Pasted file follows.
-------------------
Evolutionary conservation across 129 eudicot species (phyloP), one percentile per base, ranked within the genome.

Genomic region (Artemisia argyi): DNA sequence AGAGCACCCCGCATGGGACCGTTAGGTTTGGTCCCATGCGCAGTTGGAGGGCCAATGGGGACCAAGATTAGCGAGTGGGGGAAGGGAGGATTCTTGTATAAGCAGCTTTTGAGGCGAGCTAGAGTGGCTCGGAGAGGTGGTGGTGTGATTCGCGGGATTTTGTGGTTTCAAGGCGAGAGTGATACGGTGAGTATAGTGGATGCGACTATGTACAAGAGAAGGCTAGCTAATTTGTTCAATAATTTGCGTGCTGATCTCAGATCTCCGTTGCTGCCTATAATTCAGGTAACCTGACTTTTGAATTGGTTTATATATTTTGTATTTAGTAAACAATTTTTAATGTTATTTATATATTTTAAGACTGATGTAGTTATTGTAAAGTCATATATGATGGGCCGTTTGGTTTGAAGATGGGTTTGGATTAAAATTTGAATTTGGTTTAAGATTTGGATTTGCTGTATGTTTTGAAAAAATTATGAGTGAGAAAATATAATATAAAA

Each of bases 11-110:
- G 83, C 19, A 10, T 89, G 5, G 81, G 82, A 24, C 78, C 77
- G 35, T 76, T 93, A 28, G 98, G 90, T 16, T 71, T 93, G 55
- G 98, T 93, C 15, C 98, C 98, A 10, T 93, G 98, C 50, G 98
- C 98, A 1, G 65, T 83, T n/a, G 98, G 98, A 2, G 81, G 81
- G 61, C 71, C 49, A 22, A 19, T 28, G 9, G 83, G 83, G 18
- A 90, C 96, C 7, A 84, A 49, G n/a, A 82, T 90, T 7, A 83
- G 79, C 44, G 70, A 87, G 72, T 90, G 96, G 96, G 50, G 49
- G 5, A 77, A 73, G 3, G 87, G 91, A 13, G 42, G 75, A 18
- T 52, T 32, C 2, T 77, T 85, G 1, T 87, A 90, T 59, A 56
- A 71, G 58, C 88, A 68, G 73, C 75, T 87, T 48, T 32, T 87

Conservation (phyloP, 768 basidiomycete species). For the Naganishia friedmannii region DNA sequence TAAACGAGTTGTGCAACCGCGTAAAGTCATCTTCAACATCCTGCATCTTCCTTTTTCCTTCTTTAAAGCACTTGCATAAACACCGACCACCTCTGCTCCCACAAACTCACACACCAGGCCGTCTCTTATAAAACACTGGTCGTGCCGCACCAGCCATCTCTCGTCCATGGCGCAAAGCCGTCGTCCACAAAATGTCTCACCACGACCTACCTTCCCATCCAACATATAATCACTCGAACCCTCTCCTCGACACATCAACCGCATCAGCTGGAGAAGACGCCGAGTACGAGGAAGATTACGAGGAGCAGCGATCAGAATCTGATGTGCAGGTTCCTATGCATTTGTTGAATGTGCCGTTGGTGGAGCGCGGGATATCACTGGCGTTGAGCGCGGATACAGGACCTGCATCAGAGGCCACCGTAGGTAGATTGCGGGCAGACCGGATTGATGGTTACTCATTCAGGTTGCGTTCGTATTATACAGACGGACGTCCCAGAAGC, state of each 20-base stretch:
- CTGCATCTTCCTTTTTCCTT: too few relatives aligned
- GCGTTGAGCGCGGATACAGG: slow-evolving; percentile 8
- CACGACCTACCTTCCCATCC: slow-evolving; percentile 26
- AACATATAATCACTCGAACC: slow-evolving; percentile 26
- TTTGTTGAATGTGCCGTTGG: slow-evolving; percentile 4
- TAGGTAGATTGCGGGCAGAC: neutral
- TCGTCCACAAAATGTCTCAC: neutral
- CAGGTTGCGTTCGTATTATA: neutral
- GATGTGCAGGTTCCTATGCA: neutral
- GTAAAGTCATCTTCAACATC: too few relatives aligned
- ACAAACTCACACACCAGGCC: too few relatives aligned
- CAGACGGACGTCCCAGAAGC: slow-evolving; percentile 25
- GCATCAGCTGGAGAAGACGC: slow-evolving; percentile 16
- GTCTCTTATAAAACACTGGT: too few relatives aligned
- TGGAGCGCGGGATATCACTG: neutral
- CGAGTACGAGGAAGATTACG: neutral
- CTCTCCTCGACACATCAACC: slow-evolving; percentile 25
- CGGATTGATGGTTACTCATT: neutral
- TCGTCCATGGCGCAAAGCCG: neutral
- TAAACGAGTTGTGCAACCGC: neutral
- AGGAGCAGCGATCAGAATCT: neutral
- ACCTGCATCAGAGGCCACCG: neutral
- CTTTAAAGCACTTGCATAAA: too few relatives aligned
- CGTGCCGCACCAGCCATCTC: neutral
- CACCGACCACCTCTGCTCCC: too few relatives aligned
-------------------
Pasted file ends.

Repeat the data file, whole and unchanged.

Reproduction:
Evolutionary conservation across 129 eudicot species (phyloP), one percentile per base, ranked within the genome.

Genomic region (Artemisia argyi): DNA sequence AGAGCACCCCGCATGGGACCGTTAGGTTTGGTCCCATGCGCAGTTGGAGGGCCAATGGGGACCAAGATTAGCGAGTGGGGGAAGGGAGGATTCTTGTATAAGCAGCTTTTGAGGCGAGCTAGAGTGGCTCGGAGAGGTGGTGGTGTGATTCGCGGGATTTTGTGGTTTCAAGGCGAGAGTGATACGGTGAGTATAGTGGATGCGACTATGTACAAGAGAAGGCTAGCTAATTTGTTCAATAATTTGCGTGCTGATCTCAGATCTCCGTTGCTGCCTATAATTCAGGTAACCTGACTTTTGAATTGGTTTATATATTTTGTATTTAGTAAACAATTTTTAATGTTATTTATATATTTTAAGACTGATGTAGTTATTGTAAAGTCATATATGATGGGCCGTTTGGTTTGAAGATGGGTTTGGATTAAAATTTGAATTTGGTTTAAGATTTGGATTTGCTGTATGTTTTGAAAAAATTATGAGTGAGAAAATATAATATAAAA

Each of bases 11-110:
- G 83, C 19, A 10, T 89, G 5, G 81, G 82, A 24, C 78, C 77
- G 35, T 76, T 93, A 28, G 98, G 90, T 16, T 71, T 93, G 55
- G 98, T 93, C 15, C 98, C 98, A 10, T 93, G 98, C 50, G 98
- C 98, A 1, G 65, T 83, T n/a, G 98, G 98, A 2, G 81, G 81
- G 61, C 71, C 49, A 22, A 19, T 28, G 9, G 83, G 83, G 18
- A 90, C 96, C 7, A 84, A 49, G n/a, A 82, T 90, T 7, A 83
- G 79, C 44, G 70, A 87, G 72, T 90, G 96, G 96, G 50, G 49
- G 5, A 77, A 73, G 3, G 87, G 91, A 13, G 42, G 75, A 18
- T 52, T 32, C 2, T 77, T 85, G 1, T 87, A 90, T 59, A 56
- A 71, G 58, C 88, A 68, G 73, C 75, T 87, T 48, T 32, T 87

Conservation (phyloP, 768 basidiomycete species). For the Naganishia friedmannii region DNA sequence TAAACGAGTTGTGCAACCGCGTAAAGTCATCTTCAACATCCTGCATCTTCCTTTTTCCTTCTTTAAAGCACTTGCATAAACACCGACCACCTCTGCTCCCACAAACTCACACACCAGGCCGTCTCTTATAAAACACTGGTCGTGCCGCACCAGCCATCTCTCGTCCATGGCGCAAAGCCGTCGTCCACAAAATGTCTCACCACGACCTACCTTCCCATCCAACATATAATCACTCGAACCCTCTCCTCGACACATCAACCGCATCAGCTGGAGAAGACGCCGAGTACGAGGAAGATTACGAGGAGCAGCGATCAGAATCTGATGTGCAGGTTCCTATGCATTTGTTGAATGTGCCGTTGGTGGAGCGCGGGATATCACTGGCGTTGAGCGCGGATACAGGACCTGCATCAGAGGCCACCGTAGGTAGATTGCGGGCAGACCGGATTGATGGTTACTCATTCAGGTTGCGTTCGTATTATACAGACGGACGTCCCAGAAGC, state of each 20-base stretch:
- CTGCATCTTCCTTTTTCCTT: too few relatives aligned
- GCGTTGAGCGCGGATACAGG: slow-evolving; percentile 8
- CACGACCTACCTTCCCATCC: slow-evolving; percentile 26
- AACATATAATCACTCGAACC: slow-evolving; percentile 26
- TTTGTTGAATGTGCCGTTGG: slow-evolving; percentile 4
- TAGGTAGATTGCGGGCAGAC: neutral
- TCGTCCACAAAATGTCTCAC: neutral
- CAGGTTGCGTTCGTATTATA: neutral
- GATGTGCAGGTTCCTATGCA: neutral
- GTAAAGTCATCTTCAACATC: too few relatives aligned
- ACAAACTCACACACCAGGCC: too few relatives aligned
- CAGACGGACGTCCCAGAAGC: slow-evolving; percentile 25
- GCATCAGCTGGAGAAGACGC: slow-evolving; percentile 16
- GTCTCTTATAAAACACTGGT: too few relatives aligned
- TGGAGCGCGGGATATCACTG: neutral
- CGAGTACGAGGAAGATTACG: neutral
- CTCTCCTCGACACATCAACC: slow-evolving; percentile 25
- CGGATTGATGGTTACTCATT: neutral
- TCGTCCATGGCGCAAAGCCG: neutral
- TAAACGAGTTGTGCAACCGC: neutral
- AGGAGCAGCGATCAGAATCT: neutral
- ACCTGCATCAGAGGCCACCG: neutral
- CTTTAAAGCACTTGCATAAA: too few relatives aligned
- CGTGCCGCACCAGCCATCTC: neutral
- CACCGACCACCTCTGCTCCC: too few relatives aligned